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Former South Kitsap teacher Springer to victim: 'It was all my fault'

After apologizing directly to her victim for her “bad judgment,” a former South Kitsap High School teacher was sentenced in Kitsap County Superior Court Tuesday to six months in jail for sexual misconduct with one of her students.

“I should have been the adult,” said Ryann C. Springer to the 17-year-old, who was joined by dozens more students, colleagues and family members of the 25-year-old defendant in the packed courtroom. “This was a very selfish decision I made, and I want you to know that nothing was your fault — it was all my fault.”

While completing her first year teaching in SKHS’s athletic medicine department, Springer was arrested in May after the Port Orchard Police Department learned she had begun a sexual relationship with the student months prior.

Later pleading guilty to a charge of sexual misconduct with a minor, Springer faced a maximum of 12 months in jail but Deputy Prosecutor Kevin Hall recommended she receive only half that sentence, commending Springer for “stepping forward and acknowledging her mistake.

“And since (the victim) was above the age of consent, many in society may feel what she did was not wrong, but she was a teacher and violated that role,” Hall said. “When parents drop their kids off at school, it is with the understanding that only learning and education is what is going on.”

Springer’s victim then addressed the court, describing her former teacher as someone with a “huge heart” that “went out of her way to help people and make them feel better.

“She always put her students first, and I looked up to her as a role model,” the teen said through tears. “She was much more than a teacher.”

The mother of the victim also spoke Tuesday, telling Judge Anna M. Laurie that she visited Springer in jail and believed she “cared deeply for my daughter.

“I have no ill will toward her, and I want the hurting to stop for everybody,” she said. “It serves no purpose to have her in custody.”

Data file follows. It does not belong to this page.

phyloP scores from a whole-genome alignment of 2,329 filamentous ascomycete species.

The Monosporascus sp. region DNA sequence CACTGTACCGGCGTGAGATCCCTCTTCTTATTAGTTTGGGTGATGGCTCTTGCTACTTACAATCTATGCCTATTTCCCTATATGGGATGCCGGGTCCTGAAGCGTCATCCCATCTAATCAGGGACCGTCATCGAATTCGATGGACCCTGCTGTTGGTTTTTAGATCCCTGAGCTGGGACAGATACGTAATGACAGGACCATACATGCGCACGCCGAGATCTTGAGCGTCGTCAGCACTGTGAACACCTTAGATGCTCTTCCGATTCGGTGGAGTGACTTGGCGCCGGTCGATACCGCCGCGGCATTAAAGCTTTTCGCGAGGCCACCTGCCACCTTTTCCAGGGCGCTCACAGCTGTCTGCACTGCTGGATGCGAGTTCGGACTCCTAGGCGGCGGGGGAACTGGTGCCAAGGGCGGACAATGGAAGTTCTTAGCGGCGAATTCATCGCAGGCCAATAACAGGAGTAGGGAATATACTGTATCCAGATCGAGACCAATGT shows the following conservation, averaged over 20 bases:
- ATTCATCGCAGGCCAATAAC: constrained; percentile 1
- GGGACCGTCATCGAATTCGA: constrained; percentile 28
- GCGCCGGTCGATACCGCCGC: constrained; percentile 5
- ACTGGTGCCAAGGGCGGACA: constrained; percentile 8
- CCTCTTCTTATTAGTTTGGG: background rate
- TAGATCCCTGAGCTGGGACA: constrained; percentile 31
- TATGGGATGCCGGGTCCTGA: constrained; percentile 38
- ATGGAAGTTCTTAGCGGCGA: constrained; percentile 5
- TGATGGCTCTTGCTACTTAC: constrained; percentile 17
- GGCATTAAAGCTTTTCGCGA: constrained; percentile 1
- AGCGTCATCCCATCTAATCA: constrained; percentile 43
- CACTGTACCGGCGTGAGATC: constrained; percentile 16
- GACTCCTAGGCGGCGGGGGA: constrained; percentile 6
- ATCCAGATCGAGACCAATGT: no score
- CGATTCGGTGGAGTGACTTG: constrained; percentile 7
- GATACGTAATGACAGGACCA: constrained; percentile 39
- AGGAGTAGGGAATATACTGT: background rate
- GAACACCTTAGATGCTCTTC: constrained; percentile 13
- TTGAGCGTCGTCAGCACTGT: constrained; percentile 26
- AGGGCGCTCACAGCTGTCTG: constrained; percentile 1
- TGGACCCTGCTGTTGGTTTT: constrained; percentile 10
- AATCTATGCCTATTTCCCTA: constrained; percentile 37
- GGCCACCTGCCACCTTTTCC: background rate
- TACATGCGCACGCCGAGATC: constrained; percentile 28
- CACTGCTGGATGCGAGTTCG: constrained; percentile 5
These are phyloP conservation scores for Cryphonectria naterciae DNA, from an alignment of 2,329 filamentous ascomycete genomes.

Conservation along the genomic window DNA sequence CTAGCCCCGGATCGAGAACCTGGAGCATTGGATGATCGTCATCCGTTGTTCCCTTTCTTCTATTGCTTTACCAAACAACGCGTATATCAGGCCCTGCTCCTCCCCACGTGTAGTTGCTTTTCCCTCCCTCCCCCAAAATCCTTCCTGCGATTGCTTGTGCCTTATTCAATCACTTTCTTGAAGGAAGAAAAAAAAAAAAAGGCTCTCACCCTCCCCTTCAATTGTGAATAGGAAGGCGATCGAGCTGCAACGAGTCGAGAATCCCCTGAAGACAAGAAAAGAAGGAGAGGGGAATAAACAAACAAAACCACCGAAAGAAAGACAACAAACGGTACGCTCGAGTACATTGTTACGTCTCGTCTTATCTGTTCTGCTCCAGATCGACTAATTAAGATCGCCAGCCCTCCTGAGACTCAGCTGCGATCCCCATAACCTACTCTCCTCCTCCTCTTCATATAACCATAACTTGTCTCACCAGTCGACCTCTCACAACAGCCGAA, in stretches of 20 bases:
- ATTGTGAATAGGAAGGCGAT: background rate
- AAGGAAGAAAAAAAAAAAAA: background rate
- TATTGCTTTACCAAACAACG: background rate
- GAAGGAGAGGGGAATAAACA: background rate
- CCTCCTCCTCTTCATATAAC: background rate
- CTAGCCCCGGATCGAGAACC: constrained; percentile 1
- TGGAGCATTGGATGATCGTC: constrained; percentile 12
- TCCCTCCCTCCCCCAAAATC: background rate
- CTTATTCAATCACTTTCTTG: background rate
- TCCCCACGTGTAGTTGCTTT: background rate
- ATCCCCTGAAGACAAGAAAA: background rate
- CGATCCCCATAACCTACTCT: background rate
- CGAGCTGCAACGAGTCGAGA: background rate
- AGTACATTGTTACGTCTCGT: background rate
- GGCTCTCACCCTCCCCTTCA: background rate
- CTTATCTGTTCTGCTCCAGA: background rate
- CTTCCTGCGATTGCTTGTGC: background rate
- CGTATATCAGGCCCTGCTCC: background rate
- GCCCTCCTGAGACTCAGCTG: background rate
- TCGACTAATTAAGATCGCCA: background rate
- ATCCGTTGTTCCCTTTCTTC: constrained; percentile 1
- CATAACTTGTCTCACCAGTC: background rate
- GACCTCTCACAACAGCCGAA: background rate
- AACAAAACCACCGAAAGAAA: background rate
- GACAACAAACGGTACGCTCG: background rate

Patrick Olsen, the director of SKHS’s athletic medicine department, said he had known Springer for 10 years as a “student, friend, peer and teaching partner” whom he would still feel comfortable having around his kids.

“There is nothing predatory about Ryann, and I truly believe in letting people learn and move on from their mistakes,” said Olsen, who mentored Springer through his program and hired her to teach alongside him.

“I owe Olsen a huge apology as well — he has done so much for me and I threw it all away,” said Springer as she addressed the court, asking her students to “learn from my mistakes. I never would have imagined that my poor judgment would affect so many people.”

Laurie followed the prosecution’s recommendation and sentenced Springer to six months, reducing that amount by the more than 60 days she has spent in custody since her May 20 arrest.

“It is clear to me that you are very popular,” Laurie told Springer, referring to the large crowd of supporters in the courtroom, many whom she noted were students that called their teacher by her first name. “However, it is also clear to me that you don’t always honor the boundary between teacher and students. When you take on the role of teacher, there are certain boundaries that must not be crossed.”

Laurie said it would be possible for Springer to serve her sentence outside of jail in either work release or home monitoring, however she did not agree to remove the order barring the defendant from contacting her former student once she turns 18 in September.

“It is clear that your judgment is suspect,” Laurie said, adding that while contact with the victim when she is 18 may be “legally acceptable, that does not make it morally acceptable.”

Hall said that without being modified, the protection order would be in effect for three years from the date of the sentencing.

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